UAA’s outreach to former USAID FSNs now living in the Washington area has recently taken off, thanks in part to Sherif Mowafy, originally from Egypt and now working with USAID’s Global Health Office as a civil servant. Sherif has recruited other FSNs to pool their insights on starting new lives in the US and create a practical guide for other newcomers, “Soft Landings for ex FSNs.” UAA hopes to engage both former FSNs and other USAID retirees in informally assisting new FSN arrivals to the US under the Special Immigrant Visa program. More on this volunteer opportunity later.

First, here is Sherif’s story.


Sherif Mowafy is a good example of someone who used to be an FSN but is now working at USAID/Washington as a civil servant.

Sherif hails from Port Said with a degree in Finance and used to work in Cairo. He joined the USAID Mission there in 1989 as a Finance officer, but after a year, he moved to the Contracts Office, where he worked for nine years. He then decided to leave USAID and spent seven years working with a local NGO which had just received a sizeable grant from USAID. With his background he quickly moved to Senior Management where he was able to give valuable advice about USAID procedures. When the grant ended, he and his family decided to try their chances in the United States.

Fortunately, thirteen years ago, Sherif’s wife received a green card through the lottery. At that time they put it aside, since both had good jobs in Cairo. She was working in the travel section of the American Embassy. After a family conference and much soul searching, Sherif applied for a job at USAID in Washington in the Procurement office and had a phone interview with them. He was accepted and then had to wait six months for his green card. His wife, since she already had her green card, couldn’t wait that long, since they had to get their two daughters in school, and she had been offered almost the same job she had at the Embassy at the State Department. So she came to Washington with their children, then still quite young (8 and 10), found an apartment, bought a car, and got them in school. Sherif followed six months later and began working as a Contract Officer backstopping the Global Health Supply Chain Management Project. Later he moved to the Global Health Office and is now the Contract Officer’s Representative for that contract. He is the Deputy Division Chief in that office, with a team of fifteen people.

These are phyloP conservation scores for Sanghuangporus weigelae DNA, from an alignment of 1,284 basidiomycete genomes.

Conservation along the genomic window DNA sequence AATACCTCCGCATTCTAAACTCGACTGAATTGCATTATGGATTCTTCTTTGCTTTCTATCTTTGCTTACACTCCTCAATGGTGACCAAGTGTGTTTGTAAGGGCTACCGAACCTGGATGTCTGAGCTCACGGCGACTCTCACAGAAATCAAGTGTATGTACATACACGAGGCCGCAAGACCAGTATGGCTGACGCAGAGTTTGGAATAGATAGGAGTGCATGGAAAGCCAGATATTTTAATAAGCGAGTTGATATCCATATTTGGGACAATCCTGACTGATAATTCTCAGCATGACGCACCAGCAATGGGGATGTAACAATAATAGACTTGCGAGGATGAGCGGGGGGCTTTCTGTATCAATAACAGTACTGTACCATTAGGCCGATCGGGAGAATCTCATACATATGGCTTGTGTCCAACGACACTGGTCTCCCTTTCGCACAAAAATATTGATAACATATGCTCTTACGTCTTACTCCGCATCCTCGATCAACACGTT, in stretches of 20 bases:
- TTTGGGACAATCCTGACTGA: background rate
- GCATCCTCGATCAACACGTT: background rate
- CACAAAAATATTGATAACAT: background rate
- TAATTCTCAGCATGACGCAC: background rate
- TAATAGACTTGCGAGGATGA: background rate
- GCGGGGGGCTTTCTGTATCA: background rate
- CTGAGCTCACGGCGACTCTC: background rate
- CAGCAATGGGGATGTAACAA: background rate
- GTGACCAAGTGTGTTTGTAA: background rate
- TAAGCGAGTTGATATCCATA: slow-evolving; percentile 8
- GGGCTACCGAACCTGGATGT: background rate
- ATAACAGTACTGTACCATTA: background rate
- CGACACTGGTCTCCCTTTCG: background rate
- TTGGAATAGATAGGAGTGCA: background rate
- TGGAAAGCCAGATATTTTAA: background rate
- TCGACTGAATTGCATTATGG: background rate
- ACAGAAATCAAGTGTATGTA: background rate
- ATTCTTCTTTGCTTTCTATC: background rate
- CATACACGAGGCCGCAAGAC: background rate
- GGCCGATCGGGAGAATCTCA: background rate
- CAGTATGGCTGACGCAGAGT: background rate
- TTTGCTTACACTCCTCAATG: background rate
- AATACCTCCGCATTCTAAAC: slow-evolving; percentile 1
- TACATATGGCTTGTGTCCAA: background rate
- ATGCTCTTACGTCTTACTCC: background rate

Sherif says, looking back, it was a hard transition for the whole family, settling in, making new friends, but now they’re happy to be here. Of course, they keep up their family ties in Egypt, and his oldest daughter, Yara is currently in Cairo doing a semester abroad at AUC. His youngest daughter, is now a senior at Oakdale High and wants to pursue a career in design. They’ve bought a house in Fairfax.